Some people use signs to associate themselves with the most successful groups within their society. In cultures where being overweight is considered a sign of success, health, and beauty, people modify their diet to achieve a body image reflecting the consensus of thought among those within the social group they aspire to join (e.g. in modern Ghana the popular view is that "the thicker and heavier, the richer and more attractive a woman is.").)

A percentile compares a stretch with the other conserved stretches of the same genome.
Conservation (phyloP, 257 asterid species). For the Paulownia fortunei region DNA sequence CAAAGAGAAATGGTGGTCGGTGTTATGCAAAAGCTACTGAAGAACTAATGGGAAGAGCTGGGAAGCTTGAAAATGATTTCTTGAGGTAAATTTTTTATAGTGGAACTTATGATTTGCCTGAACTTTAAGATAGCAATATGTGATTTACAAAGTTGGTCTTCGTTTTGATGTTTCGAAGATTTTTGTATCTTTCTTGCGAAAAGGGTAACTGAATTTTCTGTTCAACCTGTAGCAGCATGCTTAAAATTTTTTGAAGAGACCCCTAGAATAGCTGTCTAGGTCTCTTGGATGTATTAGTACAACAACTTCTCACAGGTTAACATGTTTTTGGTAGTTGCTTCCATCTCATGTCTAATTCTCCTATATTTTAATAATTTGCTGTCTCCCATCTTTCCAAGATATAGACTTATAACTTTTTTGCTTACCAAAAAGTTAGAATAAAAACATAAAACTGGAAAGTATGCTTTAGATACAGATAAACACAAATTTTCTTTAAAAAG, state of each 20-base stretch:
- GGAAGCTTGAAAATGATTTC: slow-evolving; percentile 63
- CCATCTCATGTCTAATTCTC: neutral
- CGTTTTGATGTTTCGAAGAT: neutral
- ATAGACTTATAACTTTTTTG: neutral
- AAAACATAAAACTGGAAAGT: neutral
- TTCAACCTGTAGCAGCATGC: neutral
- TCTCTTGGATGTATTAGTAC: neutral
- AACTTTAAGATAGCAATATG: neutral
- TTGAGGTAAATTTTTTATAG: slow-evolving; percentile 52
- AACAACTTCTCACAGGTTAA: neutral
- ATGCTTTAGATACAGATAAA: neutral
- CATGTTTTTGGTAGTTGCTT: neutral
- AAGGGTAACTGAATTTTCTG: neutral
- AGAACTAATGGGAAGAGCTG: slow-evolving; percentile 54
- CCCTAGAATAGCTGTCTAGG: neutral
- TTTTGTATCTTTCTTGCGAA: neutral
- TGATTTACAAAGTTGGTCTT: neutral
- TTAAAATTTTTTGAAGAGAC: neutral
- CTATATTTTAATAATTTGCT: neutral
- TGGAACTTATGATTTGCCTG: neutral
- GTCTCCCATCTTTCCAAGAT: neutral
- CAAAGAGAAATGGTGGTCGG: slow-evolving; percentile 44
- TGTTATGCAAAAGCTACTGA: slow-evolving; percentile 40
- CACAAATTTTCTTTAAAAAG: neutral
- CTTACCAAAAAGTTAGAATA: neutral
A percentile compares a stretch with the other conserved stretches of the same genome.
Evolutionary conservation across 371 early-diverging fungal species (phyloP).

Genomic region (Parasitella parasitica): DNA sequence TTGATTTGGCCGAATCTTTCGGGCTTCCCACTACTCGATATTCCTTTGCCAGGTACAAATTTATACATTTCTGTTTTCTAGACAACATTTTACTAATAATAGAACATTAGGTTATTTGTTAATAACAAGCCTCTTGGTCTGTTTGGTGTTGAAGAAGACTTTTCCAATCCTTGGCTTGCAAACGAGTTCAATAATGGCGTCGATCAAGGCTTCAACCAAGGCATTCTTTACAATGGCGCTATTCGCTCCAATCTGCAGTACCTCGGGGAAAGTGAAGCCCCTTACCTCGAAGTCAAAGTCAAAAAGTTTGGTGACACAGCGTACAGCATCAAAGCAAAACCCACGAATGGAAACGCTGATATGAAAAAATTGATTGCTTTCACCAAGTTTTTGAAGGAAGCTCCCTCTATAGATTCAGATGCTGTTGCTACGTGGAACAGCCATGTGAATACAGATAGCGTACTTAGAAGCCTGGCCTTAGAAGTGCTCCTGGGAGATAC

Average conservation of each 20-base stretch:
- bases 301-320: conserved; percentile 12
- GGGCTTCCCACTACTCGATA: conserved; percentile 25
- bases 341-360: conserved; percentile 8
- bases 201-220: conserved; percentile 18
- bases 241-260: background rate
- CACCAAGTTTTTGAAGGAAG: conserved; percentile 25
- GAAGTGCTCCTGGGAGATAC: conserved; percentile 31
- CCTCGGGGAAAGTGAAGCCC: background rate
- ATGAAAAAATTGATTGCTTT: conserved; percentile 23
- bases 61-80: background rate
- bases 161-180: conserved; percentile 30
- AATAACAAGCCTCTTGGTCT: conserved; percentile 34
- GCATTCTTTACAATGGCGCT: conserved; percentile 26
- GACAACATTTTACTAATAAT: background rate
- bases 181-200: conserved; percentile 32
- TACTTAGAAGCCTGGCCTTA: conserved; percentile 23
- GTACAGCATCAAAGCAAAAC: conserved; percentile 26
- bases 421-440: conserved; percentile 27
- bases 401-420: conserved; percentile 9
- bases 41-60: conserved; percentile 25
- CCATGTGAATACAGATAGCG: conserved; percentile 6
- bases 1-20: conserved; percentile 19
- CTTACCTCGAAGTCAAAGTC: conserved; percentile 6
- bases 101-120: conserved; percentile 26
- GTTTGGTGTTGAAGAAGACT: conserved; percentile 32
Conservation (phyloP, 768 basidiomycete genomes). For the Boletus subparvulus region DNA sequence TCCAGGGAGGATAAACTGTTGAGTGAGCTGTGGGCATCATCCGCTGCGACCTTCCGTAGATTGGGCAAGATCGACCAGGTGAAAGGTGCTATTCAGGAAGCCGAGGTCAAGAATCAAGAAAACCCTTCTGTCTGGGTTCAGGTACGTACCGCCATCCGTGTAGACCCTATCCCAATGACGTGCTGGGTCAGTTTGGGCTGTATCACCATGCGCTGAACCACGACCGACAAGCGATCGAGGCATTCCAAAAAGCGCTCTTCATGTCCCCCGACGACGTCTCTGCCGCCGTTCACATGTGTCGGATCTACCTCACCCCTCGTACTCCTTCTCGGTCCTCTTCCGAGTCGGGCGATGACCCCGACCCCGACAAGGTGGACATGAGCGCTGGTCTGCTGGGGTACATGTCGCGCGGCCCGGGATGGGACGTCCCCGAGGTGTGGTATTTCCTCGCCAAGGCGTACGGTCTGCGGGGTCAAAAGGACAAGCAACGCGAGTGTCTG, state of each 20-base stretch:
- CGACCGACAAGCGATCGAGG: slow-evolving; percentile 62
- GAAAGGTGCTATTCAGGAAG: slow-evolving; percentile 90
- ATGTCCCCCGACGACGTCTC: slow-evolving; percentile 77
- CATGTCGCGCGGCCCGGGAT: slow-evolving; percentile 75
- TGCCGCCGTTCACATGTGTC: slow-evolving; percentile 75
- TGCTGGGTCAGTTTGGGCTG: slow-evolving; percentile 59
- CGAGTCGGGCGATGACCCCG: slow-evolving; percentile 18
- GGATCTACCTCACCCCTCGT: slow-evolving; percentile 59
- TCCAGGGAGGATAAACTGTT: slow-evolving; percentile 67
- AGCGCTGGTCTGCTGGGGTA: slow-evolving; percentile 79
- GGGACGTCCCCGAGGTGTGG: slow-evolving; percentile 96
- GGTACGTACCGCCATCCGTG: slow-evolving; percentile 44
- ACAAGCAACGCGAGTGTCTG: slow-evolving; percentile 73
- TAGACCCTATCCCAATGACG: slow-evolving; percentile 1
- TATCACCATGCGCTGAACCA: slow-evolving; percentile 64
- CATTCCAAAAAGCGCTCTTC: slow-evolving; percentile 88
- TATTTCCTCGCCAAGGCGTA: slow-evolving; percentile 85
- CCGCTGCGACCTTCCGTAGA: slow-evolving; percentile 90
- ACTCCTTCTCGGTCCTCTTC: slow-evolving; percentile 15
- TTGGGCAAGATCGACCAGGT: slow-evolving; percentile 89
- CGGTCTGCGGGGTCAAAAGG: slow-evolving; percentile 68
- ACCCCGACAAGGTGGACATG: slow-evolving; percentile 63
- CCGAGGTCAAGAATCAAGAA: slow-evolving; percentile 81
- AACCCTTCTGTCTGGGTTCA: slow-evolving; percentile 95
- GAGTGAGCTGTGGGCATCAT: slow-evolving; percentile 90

Dietary intake and relative obesity may be a result of social factors in some cultures. In other cultural circumstances, dietary intake and the variety of available food-types may be a primary contributor to the development of a specific idealized body type. The contours of the female form are partially defined by fat-deposition during puberty. Onset of puberty can be initiated by a large fat:lean mass ratio in young girls or by large amounts of dietary Vitamin C. In the Medieval and Renaissance eras, Northern European girls ate relatively Vitamin C -impoverished diets. Puberty was, for them ,triggered by a large amount of body fat.This led to the development of the Junoesque figures depicted in the works of painter Peter Paul Reubens.In Southern Europe Vitamin C was easily obtained in the readily available citrus fruits of the Mediterranean basin. As a result, girls entered puberty younger and leaner than their Northern European counterparts. Their relatively boyish figures can be seen today in paintings such as those of Sandro Botticelli. Male fashion complemented female fashion, except for emphasis of gender-specific characteristis. In cultures where certain body parts are desirable, clothing is modified to enhance or disguise a feature (e.g. padded codpieces enhanced a European man's reputation).